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To make certain modifications to system preferences, you first need to unlock the preference pane. Some of these changes are done on a system level and the command-line equivalent would need to be invoked as the root user (via setuid). However, running sudo has an expiration (typically 5 minutes) before needing to re-authenticate again; how do system preferences assert their "open lock" state?

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It's not at all clear that the preference pane calls sudo. Are you looking for a technical reverse engineering how things work or is there some practical question you are seeking to solve like perhaps how to modify the timeout or something else altogether? –  bmike Sep 12 '12 at 19:27
    
Thanks, bmike. I'm curious if the authenticated "session" for an unlocked preference pane can be reversed for malicious intent, e.g. if an evil daemon can pose as the system preference pane to modify network settings without the user's knowledge by "piggybacking" off the unlocked prefs. –  shg Sep 12 '12 at 19:31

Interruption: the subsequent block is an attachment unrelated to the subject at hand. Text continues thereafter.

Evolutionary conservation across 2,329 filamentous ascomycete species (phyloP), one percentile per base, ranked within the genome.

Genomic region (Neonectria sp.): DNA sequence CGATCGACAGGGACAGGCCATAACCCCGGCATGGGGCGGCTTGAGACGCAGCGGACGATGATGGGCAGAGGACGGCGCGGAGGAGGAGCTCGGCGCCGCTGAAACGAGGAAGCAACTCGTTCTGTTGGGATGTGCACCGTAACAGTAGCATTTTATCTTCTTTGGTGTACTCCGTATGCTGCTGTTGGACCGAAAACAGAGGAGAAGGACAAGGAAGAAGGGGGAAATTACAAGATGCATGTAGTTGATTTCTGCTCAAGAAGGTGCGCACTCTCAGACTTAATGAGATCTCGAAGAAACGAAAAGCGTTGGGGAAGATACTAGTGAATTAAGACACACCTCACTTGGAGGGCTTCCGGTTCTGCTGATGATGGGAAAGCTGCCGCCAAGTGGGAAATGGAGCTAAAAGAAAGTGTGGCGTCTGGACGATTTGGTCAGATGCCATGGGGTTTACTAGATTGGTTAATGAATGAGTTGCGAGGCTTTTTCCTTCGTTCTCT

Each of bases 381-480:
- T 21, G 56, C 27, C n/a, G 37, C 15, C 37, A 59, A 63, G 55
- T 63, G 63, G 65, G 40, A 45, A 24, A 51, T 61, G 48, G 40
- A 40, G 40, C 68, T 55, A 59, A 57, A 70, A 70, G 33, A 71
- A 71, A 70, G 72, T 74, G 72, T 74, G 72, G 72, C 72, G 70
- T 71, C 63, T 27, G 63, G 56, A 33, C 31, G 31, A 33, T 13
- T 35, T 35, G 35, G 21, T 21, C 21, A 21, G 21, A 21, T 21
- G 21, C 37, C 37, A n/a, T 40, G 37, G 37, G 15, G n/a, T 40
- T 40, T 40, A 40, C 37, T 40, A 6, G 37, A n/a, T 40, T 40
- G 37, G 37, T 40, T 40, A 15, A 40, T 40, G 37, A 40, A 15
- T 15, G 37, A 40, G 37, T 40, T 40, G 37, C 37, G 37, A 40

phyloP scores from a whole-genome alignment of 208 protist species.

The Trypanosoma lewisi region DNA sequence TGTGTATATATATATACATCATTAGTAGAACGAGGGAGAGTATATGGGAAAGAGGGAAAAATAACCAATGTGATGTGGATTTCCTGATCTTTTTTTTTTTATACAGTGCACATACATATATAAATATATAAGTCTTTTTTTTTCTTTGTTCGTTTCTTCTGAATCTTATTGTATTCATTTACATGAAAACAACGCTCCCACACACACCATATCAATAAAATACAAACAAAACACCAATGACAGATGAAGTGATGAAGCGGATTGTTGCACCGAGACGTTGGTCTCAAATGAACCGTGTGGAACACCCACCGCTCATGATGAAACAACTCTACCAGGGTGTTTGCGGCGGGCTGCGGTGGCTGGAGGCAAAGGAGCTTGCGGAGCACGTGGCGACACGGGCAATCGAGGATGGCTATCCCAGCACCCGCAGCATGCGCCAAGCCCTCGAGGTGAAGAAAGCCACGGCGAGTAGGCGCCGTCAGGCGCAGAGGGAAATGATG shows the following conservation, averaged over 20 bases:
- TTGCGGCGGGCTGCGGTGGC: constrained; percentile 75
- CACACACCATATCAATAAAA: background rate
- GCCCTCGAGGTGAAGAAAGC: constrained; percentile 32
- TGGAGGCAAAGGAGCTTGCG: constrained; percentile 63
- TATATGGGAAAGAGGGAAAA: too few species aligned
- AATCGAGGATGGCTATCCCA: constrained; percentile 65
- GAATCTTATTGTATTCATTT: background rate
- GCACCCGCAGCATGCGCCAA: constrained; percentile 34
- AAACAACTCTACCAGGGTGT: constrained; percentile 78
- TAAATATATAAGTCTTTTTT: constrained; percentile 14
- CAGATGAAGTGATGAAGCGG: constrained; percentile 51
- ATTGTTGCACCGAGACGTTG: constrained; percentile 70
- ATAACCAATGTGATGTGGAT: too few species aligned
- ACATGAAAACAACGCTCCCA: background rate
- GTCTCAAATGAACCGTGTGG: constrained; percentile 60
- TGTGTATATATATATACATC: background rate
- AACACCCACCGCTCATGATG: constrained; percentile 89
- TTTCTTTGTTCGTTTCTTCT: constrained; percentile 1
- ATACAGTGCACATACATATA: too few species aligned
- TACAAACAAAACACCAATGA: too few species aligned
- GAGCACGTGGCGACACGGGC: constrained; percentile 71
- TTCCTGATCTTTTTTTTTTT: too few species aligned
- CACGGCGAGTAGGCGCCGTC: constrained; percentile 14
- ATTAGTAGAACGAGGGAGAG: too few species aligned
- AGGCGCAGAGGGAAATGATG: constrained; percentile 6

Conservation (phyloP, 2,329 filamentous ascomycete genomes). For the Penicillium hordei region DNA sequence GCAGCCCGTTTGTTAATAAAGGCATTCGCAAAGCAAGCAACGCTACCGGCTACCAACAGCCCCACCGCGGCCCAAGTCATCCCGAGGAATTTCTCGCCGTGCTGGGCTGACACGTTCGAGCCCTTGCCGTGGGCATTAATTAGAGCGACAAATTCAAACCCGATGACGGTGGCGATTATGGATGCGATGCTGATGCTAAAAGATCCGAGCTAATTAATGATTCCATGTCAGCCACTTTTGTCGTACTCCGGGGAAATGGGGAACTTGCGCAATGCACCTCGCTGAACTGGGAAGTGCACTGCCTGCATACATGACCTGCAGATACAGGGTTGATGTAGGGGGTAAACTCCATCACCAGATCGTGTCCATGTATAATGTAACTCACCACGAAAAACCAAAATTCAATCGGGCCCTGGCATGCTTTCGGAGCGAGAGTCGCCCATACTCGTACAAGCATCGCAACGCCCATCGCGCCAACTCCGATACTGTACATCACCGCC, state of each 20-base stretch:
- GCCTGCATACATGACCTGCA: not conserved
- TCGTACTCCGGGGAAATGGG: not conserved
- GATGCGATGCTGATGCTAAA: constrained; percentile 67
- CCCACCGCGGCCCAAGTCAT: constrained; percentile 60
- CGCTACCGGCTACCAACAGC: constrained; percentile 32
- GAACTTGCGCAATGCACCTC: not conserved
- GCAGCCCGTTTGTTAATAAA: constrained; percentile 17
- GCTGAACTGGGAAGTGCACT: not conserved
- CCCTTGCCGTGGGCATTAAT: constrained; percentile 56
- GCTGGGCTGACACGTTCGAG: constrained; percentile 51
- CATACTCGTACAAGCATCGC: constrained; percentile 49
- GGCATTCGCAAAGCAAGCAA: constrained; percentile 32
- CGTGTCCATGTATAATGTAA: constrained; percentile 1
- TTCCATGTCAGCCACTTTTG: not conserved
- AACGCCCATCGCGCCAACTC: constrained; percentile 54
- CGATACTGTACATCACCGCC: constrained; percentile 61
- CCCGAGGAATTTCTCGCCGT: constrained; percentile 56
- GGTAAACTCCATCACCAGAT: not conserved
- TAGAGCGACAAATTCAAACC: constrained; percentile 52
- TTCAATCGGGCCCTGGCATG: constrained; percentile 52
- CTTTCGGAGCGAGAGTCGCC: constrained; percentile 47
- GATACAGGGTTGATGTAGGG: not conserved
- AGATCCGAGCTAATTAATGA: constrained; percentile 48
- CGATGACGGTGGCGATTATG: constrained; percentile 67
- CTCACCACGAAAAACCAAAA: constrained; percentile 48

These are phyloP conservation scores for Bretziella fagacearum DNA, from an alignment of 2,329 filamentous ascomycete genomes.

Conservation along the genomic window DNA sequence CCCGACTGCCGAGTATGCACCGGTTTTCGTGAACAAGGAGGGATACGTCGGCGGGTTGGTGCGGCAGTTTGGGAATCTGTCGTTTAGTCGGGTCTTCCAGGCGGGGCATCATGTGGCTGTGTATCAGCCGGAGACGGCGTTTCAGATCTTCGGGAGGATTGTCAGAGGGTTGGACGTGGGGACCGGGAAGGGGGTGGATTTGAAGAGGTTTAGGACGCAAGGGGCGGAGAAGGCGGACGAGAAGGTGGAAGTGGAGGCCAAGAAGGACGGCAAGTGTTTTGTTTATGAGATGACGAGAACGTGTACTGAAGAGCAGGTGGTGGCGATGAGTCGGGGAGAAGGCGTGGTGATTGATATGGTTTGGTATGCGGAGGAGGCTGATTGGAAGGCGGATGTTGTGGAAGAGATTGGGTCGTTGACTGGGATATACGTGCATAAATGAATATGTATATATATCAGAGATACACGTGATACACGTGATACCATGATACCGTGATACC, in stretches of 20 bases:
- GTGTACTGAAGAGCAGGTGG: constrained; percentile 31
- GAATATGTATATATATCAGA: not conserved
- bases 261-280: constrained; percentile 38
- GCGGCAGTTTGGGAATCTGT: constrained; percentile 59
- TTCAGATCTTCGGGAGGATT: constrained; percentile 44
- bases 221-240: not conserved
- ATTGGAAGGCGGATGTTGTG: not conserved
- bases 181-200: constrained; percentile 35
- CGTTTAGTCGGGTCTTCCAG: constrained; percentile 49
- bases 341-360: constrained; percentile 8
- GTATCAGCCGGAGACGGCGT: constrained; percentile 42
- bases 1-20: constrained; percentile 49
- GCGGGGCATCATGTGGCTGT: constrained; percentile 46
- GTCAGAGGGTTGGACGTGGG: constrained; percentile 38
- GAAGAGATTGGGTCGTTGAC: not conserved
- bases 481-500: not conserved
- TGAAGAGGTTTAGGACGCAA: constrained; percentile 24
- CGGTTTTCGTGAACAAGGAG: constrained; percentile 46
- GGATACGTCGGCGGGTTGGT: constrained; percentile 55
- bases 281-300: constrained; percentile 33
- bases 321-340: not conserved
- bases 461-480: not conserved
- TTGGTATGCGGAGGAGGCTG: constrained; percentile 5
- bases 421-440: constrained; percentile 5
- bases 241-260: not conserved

Perfect - if you don't get a good answer - consider editing the question to call this out more clearly - comments can be missed and also deleted from time to time. –  bmike Sep 12 '12 at 19:32
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What you are describing is the standard way, the Mac OS X do it. You have to do the following to get around the five minuts loop hole: Guide to lock system preference

It is assert by using plist files which I hold system times etc. or that is how it was done i Snow Leopard and older.

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Could you incorporate enough of the linked content so people can understand what solution you are proposing to the question at hand? There is an edit button above to let you add details to this stub of an answer. –  bmike Sep 12 '12 at 19:25
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